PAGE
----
Break it down! 1 letter every 10 days or 10 letters every 4 days. Make it achievable and change an individual's world.

Your Turn!

 Have you ever observed Lent in an outside-the-box way? How do you plan to celebrate the tradition of Lent in the midst of a global pandemic? Let us know in the comments below!

 Keep your friends close. Keep your chocolate closer. 

Adam Gilchrest

Production and Marketing Manager

Fifth generation candy maker.


Well said. I always give up baking for lent. It’s a detox for the body and mind. Hard to commit to it. But Jesus was in the desert for 40 days and 40 nights. I can do this with the Grace of God.
I am still gifting chocolate and checking out Easter CANDY.


I am Jewish and a big fan of your chocolate. It is possible to make the world a better place AND eat chocolate. Nice approach. And … Chocolate makes the world a better place.


Candy Man, you have a beautiful and caring heart. We healthy people should give of ourselves… so during Lent I will send notes to our church people, who are in nursing homes, letting them know they are thought of and prayed for.


I’ve started early. The Fudge Shoppe is helping. I purchased 4 bags of milk chocolate hearts during your pre Valentines sale a few weeks ago. I pass out hearts to my coworkers to make everyone smile.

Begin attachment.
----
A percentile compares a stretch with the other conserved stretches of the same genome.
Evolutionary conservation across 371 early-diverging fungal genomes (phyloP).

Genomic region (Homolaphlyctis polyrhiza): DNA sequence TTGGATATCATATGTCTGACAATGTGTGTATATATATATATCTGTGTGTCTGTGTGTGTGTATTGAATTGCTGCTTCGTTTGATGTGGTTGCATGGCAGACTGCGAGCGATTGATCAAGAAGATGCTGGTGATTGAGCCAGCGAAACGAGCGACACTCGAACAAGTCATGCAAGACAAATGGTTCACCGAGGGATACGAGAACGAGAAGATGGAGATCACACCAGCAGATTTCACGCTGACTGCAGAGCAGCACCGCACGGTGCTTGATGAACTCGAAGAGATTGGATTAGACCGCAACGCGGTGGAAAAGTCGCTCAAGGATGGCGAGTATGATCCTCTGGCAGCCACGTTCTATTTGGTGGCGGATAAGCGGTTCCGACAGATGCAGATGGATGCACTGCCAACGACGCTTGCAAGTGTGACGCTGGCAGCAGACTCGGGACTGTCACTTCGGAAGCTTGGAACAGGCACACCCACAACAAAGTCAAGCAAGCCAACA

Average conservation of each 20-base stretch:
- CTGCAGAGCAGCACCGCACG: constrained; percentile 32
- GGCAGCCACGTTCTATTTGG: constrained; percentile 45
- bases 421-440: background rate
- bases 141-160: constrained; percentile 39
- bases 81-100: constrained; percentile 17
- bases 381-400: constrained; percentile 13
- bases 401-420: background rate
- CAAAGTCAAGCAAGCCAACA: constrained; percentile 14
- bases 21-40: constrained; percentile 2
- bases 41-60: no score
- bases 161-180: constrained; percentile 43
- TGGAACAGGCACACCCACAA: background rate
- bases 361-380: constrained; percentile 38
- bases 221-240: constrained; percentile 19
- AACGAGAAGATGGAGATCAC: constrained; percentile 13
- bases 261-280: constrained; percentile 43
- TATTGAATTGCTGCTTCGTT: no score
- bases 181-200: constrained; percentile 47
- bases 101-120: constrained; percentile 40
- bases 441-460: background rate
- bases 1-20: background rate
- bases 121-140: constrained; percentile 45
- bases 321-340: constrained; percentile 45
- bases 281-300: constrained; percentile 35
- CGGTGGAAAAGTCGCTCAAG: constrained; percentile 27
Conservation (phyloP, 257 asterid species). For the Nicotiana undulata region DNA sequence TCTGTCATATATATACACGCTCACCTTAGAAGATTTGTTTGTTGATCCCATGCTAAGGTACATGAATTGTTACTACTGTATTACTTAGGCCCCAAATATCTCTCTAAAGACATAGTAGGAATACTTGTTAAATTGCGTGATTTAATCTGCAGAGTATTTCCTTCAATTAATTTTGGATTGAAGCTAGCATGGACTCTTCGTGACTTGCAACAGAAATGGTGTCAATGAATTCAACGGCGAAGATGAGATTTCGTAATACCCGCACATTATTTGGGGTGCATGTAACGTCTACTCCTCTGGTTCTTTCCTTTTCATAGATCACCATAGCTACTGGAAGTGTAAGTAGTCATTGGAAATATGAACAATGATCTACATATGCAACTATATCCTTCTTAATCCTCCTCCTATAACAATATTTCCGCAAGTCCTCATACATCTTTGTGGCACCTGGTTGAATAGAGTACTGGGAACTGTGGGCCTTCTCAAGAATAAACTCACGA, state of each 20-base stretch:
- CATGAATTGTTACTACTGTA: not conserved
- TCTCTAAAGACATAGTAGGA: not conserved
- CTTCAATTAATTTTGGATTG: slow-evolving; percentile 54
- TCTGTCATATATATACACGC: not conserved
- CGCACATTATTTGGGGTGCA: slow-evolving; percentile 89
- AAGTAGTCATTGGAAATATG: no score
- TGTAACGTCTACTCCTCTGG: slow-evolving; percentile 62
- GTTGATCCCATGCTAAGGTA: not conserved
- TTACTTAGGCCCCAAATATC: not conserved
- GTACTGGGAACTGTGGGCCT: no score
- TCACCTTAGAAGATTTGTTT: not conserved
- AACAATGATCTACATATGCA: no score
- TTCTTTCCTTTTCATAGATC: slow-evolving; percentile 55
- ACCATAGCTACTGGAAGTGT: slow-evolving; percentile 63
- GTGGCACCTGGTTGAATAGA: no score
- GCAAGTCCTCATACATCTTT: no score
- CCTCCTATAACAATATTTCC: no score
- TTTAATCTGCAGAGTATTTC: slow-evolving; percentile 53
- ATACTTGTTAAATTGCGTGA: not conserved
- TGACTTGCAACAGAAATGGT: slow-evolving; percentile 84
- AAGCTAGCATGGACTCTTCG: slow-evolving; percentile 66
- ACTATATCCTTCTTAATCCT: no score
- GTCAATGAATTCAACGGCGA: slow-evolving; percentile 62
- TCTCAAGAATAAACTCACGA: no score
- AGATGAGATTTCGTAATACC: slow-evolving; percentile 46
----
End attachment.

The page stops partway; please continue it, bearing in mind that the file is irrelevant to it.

Carol Greenstone

As I was thinking about your post, I thought that your suggestions were spot on. Be compassionate. Be thoughtful. Be helpful. Be kind. Be intentional. We can all be the Good Samaritan along life’s highway if we put others before ourselves.


Well done. However, skip the chocolate for the 40 days and donate the $$$$’s to a charity. Love the chocolate covered raspberries! You are good people.


The idea of “giving up” has been reconsidered. It can be more meaningful to “give” rather than “give up”. As your article so clearly suggests. We should look for ways to “give” others what they desperately need in these difficult times. We can give a helping hand, a smile, a comforting hand on the shoulder, a hug. All these things can be done with the thought of also “giving back” to our Creator all we’ve been given. Sometimes “giving” is more meaningful than “giving up”. Love your article and God bless your team and God bless us all.

vivian jasinski

I always make sure to do more acts of kindness during Lent. I don’t usually give anything up.


Love this so much! I agree 110%. Take the focus off of you, and look at those around you…one of the greatest commandments the world has ever known – “Love your neighbor as yourself”. For a minute, I thought I was reading about myself; I had the same experience in a doctor’s office last November.

Write the letter, send the gift, donate the cereal you love, and not the cheapo brand, and yep, eat the chocolate.

You may be just the instrument God is using to reach someone in desperate need of love.


This is wonderful! And your candy is the best on the planet! God bless you!!!


This is awesome. Thank you so much for sharing positivity, humor and a nudge to do better. Peace be with you.